v. Smith, 71 F.3d 162, 166 (4th Cir. 1995). There is no allegation of force here, trivial or
otherwise. Verbal harassment alone, while clearly unprofessional, does not violate the
Eighth Amendment. Henslee v. Lewis, 153 F. App’x 179, 179 (4th Cir. 2005) (“Mere threats
or verbal abuse by prison officials, without more, do not state a cognizable claim under
§ 1983.”); Morva v. Johnson, No. 7:09-cv-00515, 2011 WL 3420650, at *7 (W.D. Va. Aug. 4,
2011) (collecting authority for the proposition that “[v]erbal harassment or idle threats to an
inmate, even to an extent that it causes an inmate fear or emotional anxiety,” do not give rise
to a due process violation or an Eighth Amendment violation). Fletcher claims that
LeFevers’ verbal harassment caused her to self-harm, but as noted by another court faced
with similar allegations, plaintiff’s physical injuries are self-inflicted and cannot support an
Eighth Amendment excessive-force claim. Nanez v. Creswell, No. 317CV05923RJBDWC,
2018 WL 3432830, at *2 (W.D. Wash. June 26, 2018) (recommending of dismissal of
plaintiff’s Eighth Amendment claim, which alleged that defendant’s verbal abuse “triggered
him into self-harm”), report and recommendation adopted, No. 317CV05923RJBDWC, 2018 WL
3427843 (W.D. Wash. July 16, 2018). Furthermore, Fletcher has not alleged that LeFevers
knew or should have known that she was at any risk for self-harm, or that Fletcher’s conduct
was deliberately indifferent toward that risk. Thus, Fletcher fails to state a constitutional
violation based on any of the alleged verbal harassment or bullying by LeFevers.
The only other possible basis for an Eighth Amendment claim is the general
allegation that LeFevers caused Fletcher “to be placed in danger multiple times in a result of
getting stabbed twice. [sic]” Compl. 3. Without more, though, such an allegation does not
state a valid failure-to-protect claim. Under the Eighth Amendment, “prison officials have a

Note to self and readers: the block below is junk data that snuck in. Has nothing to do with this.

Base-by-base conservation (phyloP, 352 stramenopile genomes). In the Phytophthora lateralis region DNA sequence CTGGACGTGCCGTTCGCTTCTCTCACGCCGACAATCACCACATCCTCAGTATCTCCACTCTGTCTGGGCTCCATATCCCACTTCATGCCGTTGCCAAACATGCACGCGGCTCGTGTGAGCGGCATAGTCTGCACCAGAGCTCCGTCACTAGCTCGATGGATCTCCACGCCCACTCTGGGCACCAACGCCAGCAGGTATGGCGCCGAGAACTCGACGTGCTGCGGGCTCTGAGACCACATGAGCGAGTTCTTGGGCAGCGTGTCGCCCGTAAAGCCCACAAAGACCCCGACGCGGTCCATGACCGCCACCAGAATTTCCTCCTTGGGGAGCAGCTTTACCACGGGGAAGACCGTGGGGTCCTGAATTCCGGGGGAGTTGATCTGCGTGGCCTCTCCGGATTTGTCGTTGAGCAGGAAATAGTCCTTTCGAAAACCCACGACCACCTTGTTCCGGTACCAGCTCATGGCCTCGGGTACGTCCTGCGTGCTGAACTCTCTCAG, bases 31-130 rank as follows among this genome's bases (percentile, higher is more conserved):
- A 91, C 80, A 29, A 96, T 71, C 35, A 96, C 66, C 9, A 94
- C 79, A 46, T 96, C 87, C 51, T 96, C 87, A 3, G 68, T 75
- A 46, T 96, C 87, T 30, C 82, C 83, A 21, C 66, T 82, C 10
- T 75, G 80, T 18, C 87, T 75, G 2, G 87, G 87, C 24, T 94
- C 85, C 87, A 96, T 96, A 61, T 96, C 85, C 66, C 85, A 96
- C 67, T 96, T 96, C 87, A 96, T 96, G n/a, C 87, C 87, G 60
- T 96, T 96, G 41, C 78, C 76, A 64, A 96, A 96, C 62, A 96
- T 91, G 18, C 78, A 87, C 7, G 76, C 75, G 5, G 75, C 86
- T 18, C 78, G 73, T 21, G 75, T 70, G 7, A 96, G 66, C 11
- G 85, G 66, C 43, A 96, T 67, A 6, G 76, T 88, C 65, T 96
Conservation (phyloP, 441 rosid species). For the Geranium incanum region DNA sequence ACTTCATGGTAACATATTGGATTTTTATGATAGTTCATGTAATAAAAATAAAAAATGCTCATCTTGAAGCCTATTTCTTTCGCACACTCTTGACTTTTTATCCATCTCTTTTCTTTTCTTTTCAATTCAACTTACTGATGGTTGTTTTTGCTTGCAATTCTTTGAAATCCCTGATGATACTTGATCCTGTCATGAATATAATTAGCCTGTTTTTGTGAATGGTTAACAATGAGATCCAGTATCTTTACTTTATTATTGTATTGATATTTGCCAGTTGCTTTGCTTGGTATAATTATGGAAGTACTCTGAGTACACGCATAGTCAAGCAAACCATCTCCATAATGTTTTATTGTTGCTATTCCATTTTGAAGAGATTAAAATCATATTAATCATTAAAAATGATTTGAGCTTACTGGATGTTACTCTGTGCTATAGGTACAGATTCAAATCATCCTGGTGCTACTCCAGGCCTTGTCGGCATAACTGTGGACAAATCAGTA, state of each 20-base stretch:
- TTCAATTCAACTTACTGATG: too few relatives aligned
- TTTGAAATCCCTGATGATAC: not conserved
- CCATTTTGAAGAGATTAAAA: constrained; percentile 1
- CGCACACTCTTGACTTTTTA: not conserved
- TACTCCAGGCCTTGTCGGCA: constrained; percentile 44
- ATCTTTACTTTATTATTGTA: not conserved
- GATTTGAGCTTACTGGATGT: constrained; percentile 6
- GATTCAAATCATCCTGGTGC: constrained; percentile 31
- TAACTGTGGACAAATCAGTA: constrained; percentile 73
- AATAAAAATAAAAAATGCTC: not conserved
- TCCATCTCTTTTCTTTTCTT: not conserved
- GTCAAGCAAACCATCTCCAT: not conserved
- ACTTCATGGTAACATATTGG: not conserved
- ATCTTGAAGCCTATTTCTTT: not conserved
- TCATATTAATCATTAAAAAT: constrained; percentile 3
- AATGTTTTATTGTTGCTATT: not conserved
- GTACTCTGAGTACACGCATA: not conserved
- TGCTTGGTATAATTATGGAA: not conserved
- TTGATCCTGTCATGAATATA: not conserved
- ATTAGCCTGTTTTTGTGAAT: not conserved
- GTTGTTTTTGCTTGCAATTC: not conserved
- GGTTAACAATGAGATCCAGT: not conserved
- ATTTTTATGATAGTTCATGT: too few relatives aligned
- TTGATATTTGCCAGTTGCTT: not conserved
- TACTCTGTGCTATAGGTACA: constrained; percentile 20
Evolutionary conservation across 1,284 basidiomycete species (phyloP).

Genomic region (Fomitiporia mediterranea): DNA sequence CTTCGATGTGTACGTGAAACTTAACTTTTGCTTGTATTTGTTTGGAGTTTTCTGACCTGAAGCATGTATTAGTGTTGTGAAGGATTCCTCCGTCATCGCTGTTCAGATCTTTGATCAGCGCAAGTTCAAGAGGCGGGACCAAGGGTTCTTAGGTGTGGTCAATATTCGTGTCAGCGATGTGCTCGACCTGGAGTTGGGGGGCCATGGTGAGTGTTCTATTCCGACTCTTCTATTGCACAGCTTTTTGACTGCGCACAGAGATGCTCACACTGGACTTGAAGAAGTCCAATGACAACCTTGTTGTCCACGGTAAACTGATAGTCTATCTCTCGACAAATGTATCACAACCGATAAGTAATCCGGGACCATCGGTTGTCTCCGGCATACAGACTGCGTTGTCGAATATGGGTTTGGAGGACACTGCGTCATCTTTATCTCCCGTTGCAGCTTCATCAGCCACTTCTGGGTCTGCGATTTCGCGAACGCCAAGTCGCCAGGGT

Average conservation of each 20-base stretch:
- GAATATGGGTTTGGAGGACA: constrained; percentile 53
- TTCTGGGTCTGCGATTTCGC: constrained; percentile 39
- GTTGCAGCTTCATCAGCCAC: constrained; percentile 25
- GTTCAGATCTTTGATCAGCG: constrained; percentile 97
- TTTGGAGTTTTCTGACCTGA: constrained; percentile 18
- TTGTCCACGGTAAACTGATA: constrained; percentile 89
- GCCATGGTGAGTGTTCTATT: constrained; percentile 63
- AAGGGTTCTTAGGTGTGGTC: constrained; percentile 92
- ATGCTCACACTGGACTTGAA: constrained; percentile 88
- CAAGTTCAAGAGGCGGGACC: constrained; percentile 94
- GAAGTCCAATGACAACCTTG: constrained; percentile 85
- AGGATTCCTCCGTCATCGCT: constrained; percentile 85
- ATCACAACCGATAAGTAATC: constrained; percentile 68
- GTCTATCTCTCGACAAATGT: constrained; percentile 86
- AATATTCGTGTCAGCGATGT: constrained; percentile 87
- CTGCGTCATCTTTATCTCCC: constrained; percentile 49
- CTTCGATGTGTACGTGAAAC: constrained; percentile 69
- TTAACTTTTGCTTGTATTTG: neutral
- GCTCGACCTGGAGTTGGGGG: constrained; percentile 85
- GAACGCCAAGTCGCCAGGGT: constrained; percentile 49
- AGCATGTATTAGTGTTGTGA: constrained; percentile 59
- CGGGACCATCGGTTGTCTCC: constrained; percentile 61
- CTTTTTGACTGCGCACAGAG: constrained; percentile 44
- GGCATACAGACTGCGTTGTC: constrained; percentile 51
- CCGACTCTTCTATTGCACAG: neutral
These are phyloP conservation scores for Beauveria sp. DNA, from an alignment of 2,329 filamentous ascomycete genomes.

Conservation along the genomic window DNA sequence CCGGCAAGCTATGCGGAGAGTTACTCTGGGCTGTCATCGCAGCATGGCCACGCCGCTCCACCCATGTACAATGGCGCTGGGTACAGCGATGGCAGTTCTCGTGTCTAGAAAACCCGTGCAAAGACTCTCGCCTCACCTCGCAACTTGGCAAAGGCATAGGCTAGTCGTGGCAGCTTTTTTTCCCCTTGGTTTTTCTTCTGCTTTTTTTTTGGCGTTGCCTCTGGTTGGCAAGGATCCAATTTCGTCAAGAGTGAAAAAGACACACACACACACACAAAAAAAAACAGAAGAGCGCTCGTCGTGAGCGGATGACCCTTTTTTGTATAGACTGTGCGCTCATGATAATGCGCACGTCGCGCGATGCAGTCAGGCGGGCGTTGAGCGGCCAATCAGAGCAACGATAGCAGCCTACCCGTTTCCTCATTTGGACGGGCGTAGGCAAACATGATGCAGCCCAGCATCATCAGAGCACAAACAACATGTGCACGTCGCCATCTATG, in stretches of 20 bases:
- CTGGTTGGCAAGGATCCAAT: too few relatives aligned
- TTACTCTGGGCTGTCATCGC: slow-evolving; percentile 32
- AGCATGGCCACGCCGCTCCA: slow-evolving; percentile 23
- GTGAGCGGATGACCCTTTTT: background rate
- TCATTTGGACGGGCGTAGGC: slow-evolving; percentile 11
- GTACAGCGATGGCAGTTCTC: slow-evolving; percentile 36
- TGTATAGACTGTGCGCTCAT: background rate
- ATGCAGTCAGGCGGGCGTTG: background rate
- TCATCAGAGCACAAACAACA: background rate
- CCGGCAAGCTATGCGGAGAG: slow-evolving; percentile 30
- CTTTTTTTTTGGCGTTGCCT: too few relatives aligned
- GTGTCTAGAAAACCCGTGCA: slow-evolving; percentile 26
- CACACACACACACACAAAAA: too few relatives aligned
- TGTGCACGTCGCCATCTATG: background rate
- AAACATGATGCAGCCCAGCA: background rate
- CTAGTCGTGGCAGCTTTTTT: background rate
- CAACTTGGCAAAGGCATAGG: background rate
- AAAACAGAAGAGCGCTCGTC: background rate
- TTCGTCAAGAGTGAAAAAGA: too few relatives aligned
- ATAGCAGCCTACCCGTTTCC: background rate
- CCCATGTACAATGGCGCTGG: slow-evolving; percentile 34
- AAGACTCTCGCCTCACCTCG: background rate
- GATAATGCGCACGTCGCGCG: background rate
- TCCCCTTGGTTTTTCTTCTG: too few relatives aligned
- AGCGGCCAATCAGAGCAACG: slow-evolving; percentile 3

duty . . . to protect prisoners from violence at the hands of other prisoners.” Farmer v.
Brennan, 511 U.S. 825, 833 (1994) (quotation marks and citation omitted). A prisoner who
alleges deliberate indifference under the Eighth Amendment arising from failure to protect
must satisfy two requirements, an objective component and a subjective component. Id. at
834. “First, the deprivation alleged must be, objectively, sufficiently serious,” (objective
component) and second, “the prison official must have a sufficiently culpable state of mind”
(subjective component). Id. (quotation marks and citation omitted).
To satisfy the objective component, a prisoner must establish an “extreme
deprivation,” De’Lonta v. Angelone, 330 F.3d 630, 634 (4th Cir. 2003), which requires the
prisoner to “allege a serious or significant physical or emotional injury resulting from the
challenged conditions or demonstrate a substantial risk of such serious harm resulting from
the prisoner’s exposure to the challenged conditions.” Odom v. S.C. Dep’t of Corr., 349 F.3d
765, 770 (4th Cir. 2003). To establish the subjective component, a prisoner must show that
the prison official acted with “deliberate indifference,” which entails “something more than
mere negligence,” but “is satisfied by something less than acts or omissions for the very
purpose of causing harm or with knowledge that harm will result.” Farmer, 511 U.S. at 834–